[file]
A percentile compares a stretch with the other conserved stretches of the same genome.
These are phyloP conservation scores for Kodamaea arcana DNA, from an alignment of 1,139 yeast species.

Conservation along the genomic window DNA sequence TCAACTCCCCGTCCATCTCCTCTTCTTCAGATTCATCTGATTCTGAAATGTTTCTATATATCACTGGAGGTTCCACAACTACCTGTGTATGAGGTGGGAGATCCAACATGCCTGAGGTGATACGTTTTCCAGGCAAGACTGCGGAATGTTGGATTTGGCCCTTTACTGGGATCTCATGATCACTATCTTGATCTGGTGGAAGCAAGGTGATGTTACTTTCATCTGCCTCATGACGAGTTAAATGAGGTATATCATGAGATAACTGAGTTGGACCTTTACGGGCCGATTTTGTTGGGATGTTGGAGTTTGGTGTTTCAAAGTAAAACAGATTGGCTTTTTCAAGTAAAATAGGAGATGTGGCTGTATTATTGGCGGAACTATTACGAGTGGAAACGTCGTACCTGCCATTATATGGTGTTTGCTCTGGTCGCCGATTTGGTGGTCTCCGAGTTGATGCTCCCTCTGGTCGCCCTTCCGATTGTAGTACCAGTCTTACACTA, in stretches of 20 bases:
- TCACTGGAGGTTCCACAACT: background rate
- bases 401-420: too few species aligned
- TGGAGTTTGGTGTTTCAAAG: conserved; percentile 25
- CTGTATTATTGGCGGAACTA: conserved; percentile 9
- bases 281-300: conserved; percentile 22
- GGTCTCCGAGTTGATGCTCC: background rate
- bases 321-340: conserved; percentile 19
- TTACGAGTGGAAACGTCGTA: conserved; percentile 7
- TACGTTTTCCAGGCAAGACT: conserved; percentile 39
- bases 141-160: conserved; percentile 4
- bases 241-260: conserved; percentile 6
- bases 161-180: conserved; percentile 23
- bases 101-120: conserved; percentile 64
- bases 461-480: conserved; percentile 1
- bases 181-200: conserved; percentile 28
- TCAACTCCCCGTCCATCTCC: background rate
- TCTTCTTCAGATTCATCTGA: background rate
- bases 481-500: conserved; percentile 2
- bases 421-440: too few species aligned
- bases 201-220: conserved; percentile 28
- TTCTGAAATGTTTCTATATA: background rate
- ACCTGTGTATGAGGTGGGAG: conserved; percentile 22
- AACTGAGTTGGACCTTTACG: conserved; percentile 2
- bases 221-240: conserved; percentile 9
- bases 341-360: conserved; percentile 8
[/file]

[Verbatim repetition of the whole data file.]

A percentile compares a stretch with the other conserved stretches of the same genome.
These are phyloP conservation scores for Kodamaea arcana DNA, from an alignment of 1,139 yeast species.

Conservation along the genomic window DNA sequence TCAACTCCCCGTCCATCTCCTCTTCTTCAGATTCATCTGATTCTGAAATGTTTCTATATATCACTGGAGGTTCCACAACTACCTGTGTATGAGGTGGGAGATCCAACATGCCTGAGGTGATACGTTTTCCAGGCAAGACTGCGGAATGTTGGATTTGGCCCTTTACTGGGATCTCATGATCACTATCTTGATCTGGTGGAAGCAAGGTGATGTTACTTTCATCTGCCTCATGACGAGTTAAATGAGGTATATCATGAGATAACTGAGTTGGACCTTTACGGGCCGATTTTGTTGGGATGTTGGAGTTTGGTGTTTCAAAGTAAAACAGATTGGCTTTTTCAAGTAAAATAGGAGATGTGGCTGTATTATTGGCGGAACTATTACGAGTGGAAACGTCGTACCTGCCATTATATGGTGTTTGCTCTGGTCGCCGATTTGGTGGTCTCCGAGTTGATGCTCCCTCTGGTCGCCCTTCCGATTGTAGTACCAGTCTTACACTA, in stretches of 20 bases:
- TCACTGGAGGTTCCACAACT: background rate
- bases 401-420: too few species aligned
- TGGAGTTTGGTGTTTCAAAG: conserved; percentile 25
- CTGTATTATTGGCGGAACTA: conserved; percentile 9
- bases 281-300: conserved; percentile 22
- GGTCTCCGAGTTGATGCTCC: background rate
- bases 321-340: conserved; percentile 19
- TTACGAGTGGAAACGTCGTA: conserved; percentile 7
- TACGTTTTCCAGGCAAGACT: conserved; percentile 39
- bases 141-160: conserved; percentile 4
- bases 241-260: conserved; percentile 6
- bases 161-180: conserved; percentile 23
- bases 101-120: conserved; percentile 64
- bases 461-480: conserved; percentile 1
- bases 181-200: conserved; percentile 28
- TCAACTCCCCGTCCATCTCC: background rate
- TCTTCTTCAGATTCATCTGA: background rate
- bases 481-500: conserved; percentile 2
- bases 421-440: too few species aligned
- bases 201-220: conserved; percentile 28
- TTCTGAAATGTTTCTATATA: background rate
- ACCTGTGTATGAGGTGGGAG: conserved; percentile 22
- AACTGAGTTGGACCTTTACG: conserved; percentile 2
- bases 221-240: conserved; percentile 9
- bases 341-360: conserved; percentile 8